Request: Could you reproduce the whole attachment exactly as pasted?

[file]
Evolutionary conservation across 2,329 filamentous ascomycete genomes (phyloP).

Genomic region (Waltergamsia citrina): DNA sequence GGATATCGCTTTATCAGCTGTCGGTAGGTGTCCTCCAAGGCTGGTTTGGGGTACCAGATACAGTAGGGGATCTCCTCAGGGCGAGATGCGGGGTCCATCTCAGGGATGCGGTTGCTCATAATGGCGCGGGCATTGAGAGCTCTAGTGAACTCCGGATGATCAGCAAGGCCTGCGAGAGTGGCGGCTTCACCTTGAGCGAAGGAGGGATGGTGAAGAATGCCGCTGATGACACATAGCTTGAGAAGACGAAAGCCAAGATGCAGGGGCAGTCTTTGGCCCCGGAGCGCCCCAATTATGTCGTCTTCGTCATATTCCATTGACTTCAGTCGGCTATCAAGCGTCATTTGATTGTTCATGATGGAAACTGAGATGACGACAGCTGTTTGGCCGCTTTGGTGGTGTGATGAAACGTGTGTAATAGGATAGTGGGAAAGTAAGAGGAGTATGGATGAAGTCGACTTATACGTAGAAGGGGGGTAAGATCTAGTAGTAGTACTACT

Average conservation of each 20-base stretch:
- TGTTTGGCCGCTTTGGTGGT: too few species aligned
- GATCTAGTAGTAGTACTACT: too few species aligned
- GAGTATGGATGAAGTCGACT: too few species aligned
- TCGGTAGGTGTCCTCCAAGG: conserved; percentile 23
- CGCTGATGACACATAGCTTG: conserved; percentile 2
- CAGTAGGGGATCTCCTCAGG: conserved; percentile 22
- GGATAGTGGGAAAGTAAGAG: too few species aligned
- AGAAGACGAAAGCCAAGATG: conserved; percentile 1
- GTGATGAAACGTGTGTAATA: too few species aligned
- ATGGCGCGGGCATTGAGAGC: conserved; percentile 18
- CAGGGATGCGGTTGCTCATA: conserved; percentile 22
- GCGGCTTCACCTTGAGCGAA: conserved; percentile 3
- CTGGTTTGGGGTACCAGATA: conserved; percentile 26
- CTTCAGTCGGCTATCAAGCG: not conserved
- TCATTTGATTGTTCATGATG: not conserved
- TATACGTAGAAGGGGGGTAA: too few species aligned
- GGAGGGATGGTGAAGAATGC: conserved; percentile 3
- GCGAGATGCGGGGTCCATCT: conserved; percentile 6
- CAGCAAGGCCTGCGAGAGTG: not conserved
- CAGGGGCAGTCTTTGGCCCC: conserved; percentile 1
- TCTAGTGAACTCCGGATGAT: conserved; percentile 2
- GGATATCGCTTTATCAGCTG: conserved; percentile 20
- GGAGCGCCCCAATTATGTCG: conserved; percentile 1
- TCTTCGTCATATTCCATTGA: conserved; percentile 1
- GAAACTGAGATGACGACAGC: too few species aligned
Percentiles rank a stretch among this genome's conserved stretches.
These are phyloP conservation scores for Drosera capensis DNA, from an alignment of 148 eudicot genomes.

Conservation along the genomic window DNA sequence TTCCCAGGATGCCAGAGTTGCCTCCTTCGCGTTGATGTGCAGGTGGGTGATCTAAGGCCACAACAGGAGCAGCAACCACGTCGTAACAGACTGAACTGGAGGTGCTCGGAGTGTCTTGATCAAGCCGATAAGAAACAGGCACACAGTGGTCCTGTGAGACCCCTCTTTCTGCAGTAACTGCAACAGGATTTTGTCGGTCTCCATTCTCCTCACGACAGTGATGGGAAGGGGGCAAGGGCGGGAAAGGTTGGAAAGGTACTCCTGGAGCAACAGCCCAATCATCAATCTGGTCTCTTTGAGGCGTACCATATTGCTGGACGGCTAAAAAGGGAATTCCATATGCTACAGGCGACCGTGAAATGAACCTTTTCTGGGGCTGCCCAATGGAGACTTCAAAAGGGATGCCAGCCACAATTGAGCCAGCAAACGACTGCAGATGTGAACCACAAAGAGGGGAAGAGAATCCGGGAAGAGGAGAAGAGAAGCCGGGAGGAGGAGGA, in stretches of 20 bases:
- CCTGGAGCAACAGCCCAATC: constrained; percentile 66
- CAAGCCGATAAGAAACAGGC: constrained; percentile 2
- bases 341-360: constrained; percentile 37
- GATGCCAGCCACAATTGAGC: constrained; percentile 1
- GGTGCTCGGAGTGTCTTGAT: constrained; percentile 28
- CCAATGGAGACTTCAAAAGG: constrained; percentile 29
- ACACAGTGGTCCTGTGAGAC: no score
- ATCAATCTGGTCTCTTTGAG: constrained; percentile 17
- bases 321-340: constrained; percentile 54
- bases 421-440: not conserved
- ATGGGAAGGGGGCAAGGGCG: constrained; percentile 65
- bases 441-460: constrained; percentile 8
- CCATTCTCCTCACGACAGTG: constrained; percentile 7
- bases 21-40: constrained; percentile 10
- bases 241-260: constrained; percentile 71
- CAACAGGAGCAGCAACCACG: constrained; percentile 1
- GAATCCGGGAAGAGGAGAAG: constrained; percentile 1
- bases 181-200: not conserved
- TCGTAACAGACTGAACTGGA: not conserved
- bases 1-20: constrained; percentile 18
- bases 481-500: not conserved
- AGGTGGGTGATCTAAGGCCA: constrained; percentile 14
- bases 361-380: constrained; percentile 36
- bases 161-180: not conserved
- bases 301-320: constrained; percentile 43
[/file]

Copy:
Evolutionary conservation across 2,329 filamentous ascomycete genomes (phyloP).

Genomic region (Waltergamsia citrina): DNA sequence GGATATCGCTTTATCAGCTGTCGGTAGGTGTCCTCCAAGGCTGGTTTGGGGTACCAGATACAGTAGGGGATCTCCTCAGGGCGAGATGCGGGGTCCATCTCAGGGATGCGGTTGCTCATAATGGCGCGGGCATTGAGAGCTCTAGTGAACTCCGGATGATCAGCAAGGCCTGCGAGAGTGGCGGCTTCACCTTGAGCGAAGGAGGGATGGTGAAGAATGCCGCTGATGACACATAGCTTGAGAAGACGAAAGCCAAGATGCAGGGGCAGTCTTTGGCCCCGGAGCGCCCCAATTATGTCGTCTTCGTCATATTCCATTGACTTCAGTCGGCTATCAAGCGTCATTTGATTGTTCATGATGGAAACTGAGATGACGACAGCTGTTTGGCCGCTTTGGTGGTGTGATGAAACGTGTGTAATAGGATAGTGGGAAAGTAAGAGGAGTATGGATGAAGTCGACTTATACGTAGAAGGGGGGTAAGATCTAGTAGTAGTACTACT

Average conservation of each 20-base stretch:
- TGTTTGGCCGCTTTGGTGGT: too few species aligned
- GATCTAGTAGTAGTACTACT: too few species aligned
- GAGTATGGATGAAGTCGACT: too few species aligned
- TCGGTAGGTGTCCTCCAAGG: conserved; percentile 23
- CGCTGATGACACATAGCTTG: conserved; percentile 2
- CAGTAGGGGATCTCCTCAGG: conserved; percentile 22
- GGATAGTGGGAAAGTAAGAG: too few species aligned
- AGAAGACGAAAGCCAAGATG: conserved; percentile 1
- GTGATGAAACGTGTGTAATA: too few species aligned
- ATGGCGCGGGCATTGAGAGC: conserved; percentile 18
- CAGGGATGCGGTTGCTCATA: conserved; percentile 22
- GCGGCTTCACCTTGAGCGAA: conserved; percentile 3
- CTGGTTTGGGGTACCAGATA: conserved; percentile 26
- CTTCAGTCGGCTATCAAGCG: not conserved
- TCATTTGATTGTTCATGATG: not conserved
- TATACGTAGAAGGGGGGTAA: too few species aligned
- GGAGGGATGGTGAAGAATGC: conserved; percentile 3
- GCGAGATGCGGGGTCCATCT: conserved; percentile 6
- CAGCAAGGCCTGCGAGAGTG: not conserved
- CAGGGGCAGTCTTTGGCCCC: conserved; percentile 1
- TCTAGTGAACTCCGGATGAT: conserved; percentile 2
- GGATATCGCTTTATCAGCTG: conserved; percentile 20
- GGAGCGCCCCAATTATGTCG: conserved; percentile 1
- TCTTCGTCATATTCCATTGA: conserved; percentile 1
- GAAACTGAGATGACGACAGC: too few species aligned
Percentiles rank a stretch among this genome's conserved stretches.
These are phyloP conservation scores for Drosera capensis DNA, from an alignment of 148 eudicot genomes.

Conservation along the genomic window DNA sequence TTCCCAGGATGCCAGAGTTGCCTCCTTCGCGTTGATGTGCAGGTGGGTGATCTAAGGCCACAACAGGAGCAGCAACCACGTCGTAACAGACTGAACTGGAGGTGCTCGGAGTGTCTTGATCAAGCCGATAAGAAACAGGCACACAGTGGTCCTGTGAGACCCCTCTTTCTGCAGTAACTGCAACAGGATTTTGTCGGTCTCCATTCTCCTCACGACAGTGATGGGAAGGGGGCAAGGGCGGGAAAGGTTGGAAAGGTACTCCTGGAGCAACAGCCCAATCATCAATCTGGTCTCTTTGAGGCGTACCATATTGCTGGACGGCTAAAAAGGGAATTCCATATGCTACAGGCGACCGTGAAATGAACCTTTTCTGGGGCTGCCCAATGGAGACTTCAAAAGGGATGCCAGCCACAATTGAGCCAGCAAACGACTGCAGATGTGAACCACAAAGAGGGGAAGAGAATCCGGGAAGAGGAGAAGAGAAGCCGGGAGGAGGAGGA, in stretches of 20 bases:
- CCTGGAGCAACAGCCCAATC: constrained; percentile 66
- CAAGCCGATAAGAAACAGGC: constrained; percentile 2
- bases 341-360: constrained; percentile 37
- GATGCCAGCCACAATTGAGC: constrained; percentile 1
- GGTGCTCGGAGTGTCTTGAT: constrained; percentile 28
- CCAATGGAGACTTCAAAAGG: constrained; percentile 29
- ACACAGTGGTCCTGTGAGAC: no score
- ATCAATCTGGTCTCTTTGAG: constrained; percentile 17
- bases 321-340: constrained; percentile 54
- bases 421-440: not conserved
- ATGGGAAGGGGGCAAGGGCG: constrained; percentile 65
- bases 441-460: constrained; percentile 8
- CCATTCTCCTCACGACAGTG: constrained; percentile 7
- bases 21-40: constrained; percentile 10
- bases 241-260: constrained; percentile 71
- CAACAGGAGCAGCAACCACG: constrained; percentile 1
- GAATCCGGGAAGAGGAGAAG: constrained; percentile 1
- bases 181-200: not conserved
- TCGTAACAGACTGAACTGGA: not conserved
- bases 1-20: constrained; percentile 18
- bases 481-500: not conserved
- AGGTGGGTGATCTAAGGCCA: constrained; percentile 14
- bases 361-380: constrained; percentile 36
- bases 161-180: not conserved
- bases 301-320: constrained; percentile 43